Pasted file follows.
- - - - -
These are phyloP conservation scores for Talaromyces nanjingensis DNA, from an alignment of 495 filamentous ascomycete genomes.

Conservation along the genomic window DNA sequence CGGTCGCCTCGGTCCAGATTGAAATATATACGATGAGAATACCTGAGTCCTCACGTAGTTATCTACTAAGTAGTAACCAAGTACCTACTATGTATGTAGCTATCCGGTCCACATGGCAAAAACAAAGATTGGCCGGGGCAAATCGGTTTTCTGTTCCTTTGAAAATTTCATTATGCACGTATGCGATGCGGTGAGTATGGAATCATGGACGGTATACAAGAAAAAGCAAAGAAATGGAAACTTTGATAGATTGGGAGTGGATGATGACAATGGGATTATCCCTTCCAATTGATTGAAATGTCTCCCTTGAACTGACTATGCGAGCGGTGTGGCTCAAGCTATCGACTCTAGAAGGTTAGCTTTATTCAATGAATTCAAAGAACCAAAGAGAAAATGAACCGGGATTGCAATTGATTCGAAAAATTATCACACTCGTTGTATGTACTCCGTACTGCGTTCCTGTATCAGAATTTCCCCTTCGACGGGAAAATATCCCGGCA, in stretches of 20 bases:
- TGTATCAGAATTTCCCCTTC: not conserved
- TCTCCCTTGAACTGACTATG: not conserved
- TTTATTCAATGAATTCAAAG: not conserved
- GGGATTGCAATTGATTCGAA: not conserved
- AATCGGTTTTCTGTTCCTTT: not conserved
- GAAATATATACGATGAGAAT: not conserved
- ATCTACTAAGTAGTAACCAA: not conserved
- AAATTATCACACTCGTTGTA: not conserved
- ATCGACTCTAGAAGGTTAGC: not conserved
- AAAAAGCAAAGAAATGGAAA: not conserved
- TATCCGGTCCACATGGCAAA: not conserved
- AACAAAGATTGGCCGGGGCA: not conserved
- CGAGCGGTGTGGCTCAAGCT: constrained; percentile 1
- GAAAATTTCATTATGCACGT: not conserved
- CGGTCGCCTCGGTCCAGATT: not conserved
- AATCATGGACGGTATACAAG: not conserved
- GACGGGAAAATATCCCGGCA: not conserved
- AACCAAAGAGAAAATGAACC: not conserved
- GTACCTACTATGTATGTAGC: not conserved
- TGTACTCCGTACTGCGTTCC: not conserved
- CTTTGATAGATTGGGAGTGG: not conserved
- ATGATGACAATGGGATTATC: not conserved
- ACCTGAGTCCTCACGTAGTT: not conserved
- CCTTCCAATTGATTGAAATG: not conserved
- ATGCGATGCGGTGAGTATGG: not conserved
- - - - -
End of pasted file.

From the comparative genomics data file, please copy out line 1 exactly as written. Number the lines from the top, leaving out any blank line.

These are phyloP conservation scores for Talaromyces nanjingensis DNA, from an alignment of 495 filamentous ascomycete genomes.